PARIS — French protesters opposed to pandemic restrictions temporarily blocked parts of the Champs-Élysées on Saturday, disrupting traffic on the capital’s most recognizable street and marking the first major European emulation of Canada’s anti-government and anti-vaccine mandate movement.

Usually busy with thousands of tourists and locals on a Saturday afternoon, the central Parisian luxury shopping street was the scene of confrontations. Officers fired tear gas to disperse protesters. Demonstrators responded by honking from camper vans and cars, as pedestrians sought refuge in nearby restaurants.

By the evening, authorities appeared to have gained more control of the situation, and many vehicles had been towed away, but skirmishes between officers and protesters continued.

The protesters had made it into central Paris despite an order banning them from entering the capital. French authorities, who had deployed more than 7,000 police officers to stop the convoys, warned that violators could face two years in prison, a fine of more than $5,000 and a suspended driver’s license.

Before protesters breached defenses around the Champs-Élysées, authorities said earlier on Saturday that they had prevented 500 vehicles from entering the capital, and penalized hundreds of people.

Similar convoys were also headed to other European cities on Saturday, emulating Canadian truck drivers opposed to cross-border vaccine requirements who descended on Ottawa two weeks ago. In the Netherlands, traffic came to a standstill in parts of The Hague, as protesters reached the seat of the Dutch government in the city. Officials in the Belgian capital of Brussels were still bracing for convoys that may arrive there on Monday despite an entry ban.

In France, Saturday’s disruptions marked a possible resurgence of last year’s wave of anti-health pass protests that at one point drew hundreds of thousands every week. Then and now, protesters’ anger has been directed toward President Emmanuel Macron, who was among the first leaders to impose a far-reaching health pass for the general population and vaccine mandates for certain professions.

The protests last year united a wide range of demonstrators, including activists from the far left who worried about government restrictions on their freedoms and far-right conspiracy theorists, before their numbers eventually dwindled.

France first imposed a health pass — documenting vaccination, recovery from covid or a recent negative coronavirus test — last summer. The pass allowed access to numerous venues, including museums, restaurants and trains and was meant to prevent another lockdown.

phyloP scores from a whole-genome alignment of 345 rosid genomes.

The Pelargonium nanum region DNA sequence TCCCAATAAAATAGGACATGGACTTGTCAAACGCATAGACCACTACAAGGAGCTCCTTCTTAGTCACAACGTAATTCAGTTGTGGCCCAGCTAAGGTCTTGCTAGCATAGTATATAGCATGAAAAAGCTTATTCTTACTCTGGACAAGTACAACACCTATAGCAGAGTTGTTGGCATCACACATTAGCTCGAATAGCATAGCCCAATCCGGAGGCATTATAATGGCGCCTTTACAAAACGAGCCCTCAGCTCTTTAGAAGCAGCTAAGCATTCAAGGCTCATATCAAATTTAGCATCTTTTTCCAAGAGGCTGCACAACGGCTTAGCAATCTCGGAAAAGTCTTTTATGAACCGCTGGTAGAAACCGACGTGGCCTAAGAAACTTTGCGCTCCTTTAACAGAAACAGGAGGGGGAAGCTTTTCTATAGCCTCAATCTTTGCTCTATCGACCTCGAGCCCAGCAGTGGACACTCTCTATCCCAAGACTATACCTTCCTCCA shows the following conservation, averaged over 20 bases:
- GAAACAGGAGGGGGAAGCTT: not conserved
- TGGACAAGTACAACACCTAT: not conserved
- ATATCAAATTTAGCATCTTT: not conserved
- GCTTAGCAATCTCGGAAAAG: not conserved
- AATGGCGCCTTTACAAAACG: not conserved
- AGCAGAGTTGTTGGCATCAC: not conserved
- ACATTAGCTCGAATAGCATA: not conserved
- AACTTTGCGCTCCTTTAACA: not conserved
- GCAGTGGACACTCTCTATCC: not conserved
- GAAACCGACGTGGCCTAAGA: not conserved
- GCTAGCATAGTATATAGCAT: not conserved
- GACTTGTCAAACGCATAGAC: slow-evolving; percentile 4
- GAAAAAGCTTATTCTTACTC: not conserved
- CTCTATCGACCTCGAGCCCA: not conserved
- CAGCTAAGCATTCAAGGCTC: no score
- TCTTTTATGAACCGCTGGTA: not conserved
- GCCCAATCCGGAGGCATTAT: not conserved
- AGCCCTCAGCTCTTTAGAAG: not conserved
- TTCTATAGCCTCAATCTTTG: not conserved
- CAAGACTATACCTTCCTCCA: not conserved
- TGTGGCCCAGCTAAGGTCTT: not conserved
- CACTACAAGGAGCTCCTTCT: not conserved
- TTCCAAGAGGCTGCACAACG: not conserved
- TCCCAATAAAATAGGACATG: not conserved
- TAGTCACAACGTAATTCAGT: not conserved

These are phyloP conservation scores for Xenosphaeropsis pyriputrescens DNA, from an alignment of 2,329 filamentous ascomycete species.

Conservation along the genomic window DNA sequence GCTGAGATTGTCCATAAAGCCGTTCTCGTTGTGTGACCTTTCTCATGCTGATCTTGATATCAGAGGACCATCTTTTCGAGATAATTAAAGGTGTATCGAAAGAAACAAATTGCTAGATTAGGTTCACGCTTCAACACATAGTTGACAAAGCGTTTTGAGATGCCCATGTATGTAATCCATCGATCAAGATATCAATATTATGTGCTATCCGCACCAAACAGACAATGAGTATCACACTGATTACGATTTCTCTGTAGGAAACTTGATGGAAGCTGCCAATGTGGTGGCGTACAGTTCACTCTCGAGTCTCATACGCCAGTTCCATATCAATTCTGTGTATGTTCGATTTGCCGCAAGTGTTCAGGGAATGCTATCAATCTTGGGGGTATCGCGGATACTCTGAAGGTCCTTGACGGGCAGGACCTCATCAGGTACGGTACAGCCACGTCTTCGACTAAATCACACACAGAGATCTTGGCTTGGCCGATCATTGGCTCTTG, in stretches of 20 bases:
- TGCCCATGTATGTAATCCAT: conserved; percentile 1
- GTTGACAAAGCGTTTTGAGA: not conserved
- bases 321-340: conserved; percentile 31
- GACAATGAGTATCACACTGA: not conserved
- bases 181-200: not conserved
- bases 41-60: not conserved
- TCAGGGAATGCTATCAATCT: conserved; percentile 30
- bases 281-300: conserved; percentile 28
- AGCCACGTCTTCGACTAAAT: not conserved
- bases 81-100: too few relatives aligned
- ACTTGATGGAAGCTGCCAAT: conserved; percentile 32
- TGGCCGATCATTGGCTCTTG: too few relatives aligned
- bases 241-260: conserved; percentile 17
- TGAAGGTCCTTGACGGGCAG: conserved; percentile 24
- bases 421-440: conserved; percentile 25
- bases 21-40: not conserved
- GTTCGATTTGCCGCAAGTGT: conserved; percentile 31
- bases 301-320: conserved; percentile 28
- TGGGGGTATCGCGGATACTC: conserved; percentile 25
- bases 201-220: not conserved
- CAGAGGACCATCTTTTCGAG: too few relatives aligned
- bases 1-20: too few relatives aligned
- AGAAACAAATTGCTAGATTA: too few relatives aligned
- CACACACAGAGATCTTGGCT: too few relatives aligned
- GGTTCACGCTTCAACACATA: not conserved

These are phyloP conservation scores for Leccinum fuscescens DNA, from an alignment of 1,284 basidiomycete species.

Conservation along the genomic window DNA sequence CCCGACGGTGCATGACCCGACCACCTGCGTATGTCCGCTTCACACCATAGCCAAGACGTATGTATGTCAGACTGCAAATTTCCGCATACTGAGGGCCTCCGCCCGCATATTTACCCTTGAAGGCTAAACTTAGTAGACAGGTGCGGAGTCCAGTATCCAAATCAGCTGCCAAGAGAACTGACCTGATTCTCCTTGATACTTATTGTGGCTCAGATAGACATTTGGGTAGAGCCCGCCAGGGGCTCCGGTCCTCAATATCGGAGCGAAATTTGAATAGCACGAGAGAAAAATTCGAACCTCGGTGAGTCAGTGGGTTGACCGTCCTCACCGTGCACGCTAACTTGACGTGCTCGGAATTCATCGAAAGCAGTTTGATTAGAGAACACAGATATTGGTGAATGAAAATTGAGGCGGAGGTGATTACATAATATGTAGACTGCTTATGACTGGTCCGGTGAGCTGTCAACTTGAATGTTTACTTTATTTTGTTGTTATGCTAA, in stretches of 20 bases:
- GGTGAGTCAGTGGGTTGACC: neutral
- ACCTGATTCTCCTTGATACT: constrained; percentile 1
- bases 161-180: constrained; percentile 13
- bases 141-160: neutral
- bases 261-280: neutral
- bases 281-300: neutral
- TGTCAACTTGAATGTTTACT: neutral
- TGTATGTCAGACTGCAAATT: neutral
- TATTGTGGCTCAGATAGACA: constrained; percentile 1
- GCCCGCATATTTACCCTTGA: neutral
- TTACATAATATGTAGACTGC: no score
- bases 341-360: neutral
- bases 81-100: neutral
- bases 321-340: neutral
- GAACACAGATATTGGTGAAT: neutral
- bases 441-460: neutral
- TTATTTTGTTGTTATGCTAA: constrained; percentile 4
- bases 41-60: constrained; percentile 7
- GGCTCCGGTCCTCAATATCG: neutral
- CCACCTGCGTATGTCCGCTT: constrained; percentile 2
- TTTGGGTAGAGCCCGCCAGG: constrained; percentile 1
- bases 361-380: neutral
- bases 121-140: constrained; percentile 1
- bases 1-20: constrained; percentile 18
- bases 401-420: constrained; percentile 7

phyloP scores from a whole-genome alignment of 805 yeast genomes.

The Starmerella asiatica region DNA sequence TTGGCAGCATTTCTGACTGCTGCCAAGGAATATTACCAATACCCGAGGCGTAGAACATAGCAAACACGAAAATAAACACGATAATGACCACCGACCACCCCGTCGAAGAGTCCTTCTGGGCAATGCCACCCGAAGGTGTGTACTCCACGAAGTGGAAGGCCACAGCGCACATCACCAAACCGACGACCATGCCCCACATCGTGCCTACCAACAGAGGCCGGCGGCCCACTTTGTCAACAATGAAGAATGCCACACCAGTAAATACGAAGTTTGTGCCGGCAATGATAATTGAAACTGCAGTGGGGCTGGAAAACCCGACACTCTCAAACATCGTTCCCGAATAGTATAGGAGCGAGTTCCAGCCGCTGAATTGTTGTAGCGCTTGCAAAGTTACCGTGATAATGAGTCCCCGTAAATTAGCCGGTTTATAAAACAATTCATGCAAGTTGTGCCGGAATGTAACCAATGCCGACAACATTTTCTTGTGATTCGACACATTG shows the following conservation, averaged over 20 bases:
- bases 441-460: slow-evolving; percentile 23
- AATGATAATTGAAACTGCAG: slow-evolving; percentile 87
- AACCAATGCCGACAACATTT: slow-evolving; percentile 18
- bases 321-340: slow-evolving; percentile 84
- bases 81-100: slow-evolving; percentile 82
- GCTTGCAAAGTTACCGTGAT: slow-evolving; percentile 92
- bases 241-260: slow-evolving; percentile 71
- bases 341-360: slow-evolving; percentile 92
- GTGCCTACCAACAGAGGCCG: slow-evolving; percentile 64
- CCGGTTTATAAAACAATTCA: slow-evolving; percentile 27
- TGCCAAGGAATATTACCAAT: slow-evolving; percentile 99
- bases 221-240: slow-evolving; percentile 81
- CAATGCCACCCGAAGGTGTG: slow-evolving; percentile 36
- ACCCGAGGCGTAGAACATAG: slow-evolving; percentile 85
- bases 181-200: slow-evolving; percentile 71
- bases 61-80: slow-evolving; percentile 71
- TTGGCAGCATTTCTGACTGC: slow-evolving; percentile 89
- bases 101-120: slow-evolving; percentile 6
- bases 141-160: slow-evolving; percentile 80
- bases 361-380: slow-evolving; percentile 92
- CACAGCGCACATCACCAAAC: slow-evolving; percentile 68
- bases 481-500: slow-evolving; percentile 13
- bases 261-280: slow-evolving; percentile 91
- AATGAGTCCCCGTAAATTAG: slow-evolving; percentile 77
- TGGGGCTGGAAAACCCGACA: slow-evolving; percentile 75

But in a less widely approved step, Macron’s government tightened the rules further last month, removing the possibility of gaining access with only a negative test, which effectively banned unvaccinated people from those venues. Macron publicly stated in an interview that his goal was to “piss off” the minority who remain unvaccinated, by making daily life harder for them.

About 80 percent of the country is fully vaccinated, and a majority of the French still supports the vaccine pass. But overall public confidence in the government’s handling of the pandemic has been on the decline, with some saying the rules are tougher than needed, as recent hospitalizations have remained lower than feared.

In an interview, Macron acknowledged Friday that some of the sentiments driving the self-described “Freedom Convoy” protests may be legitimate — a strikingly different tone only days after a senior member of his government had called them a “convoy of shame and selfishness.”

With two months left until presidential elections in April, “Freedom Convoy” protests that disrupt central traffic arteries could still have an outsize impact on the country’s political debate. Even though many of the protest slogans and banners remained focused on pandemic restrictions on Saturday, the scope of the demonstrators’ demands has widened, encompassing anger over rising energy prices and costs of living.

The two leading candidates on the far left and far right have both indicated support. Far-left leader Jean-Luc Mélenchon said he could see himself support the protests, while on the far-right, Marine Le Pen similarly said this week that she “understands” the concerns, and urged demonstrators to vote in the upcoming elections to make their frustration heard.

Le Pen went on to say that the sight of armored police vehicles on the streets of Paris this weekend “resembles [Macron’s] mandate … of chaos, disorder, conflict, division of the French people.”

Macron’s opponents have drawn similarities between the “Freedom Convoys” and France’s Yellow Vest movement in 2018 and 2019, which was initially prompted by an increase in fuel taxes but quickly swelled in size and drew early public support because it captured broader concerns over social inequality and the alienation of some voters. The Champs-Élysées became one of the movement’s central destinations.

Emily Rauhala in Brussels contributed to this report.

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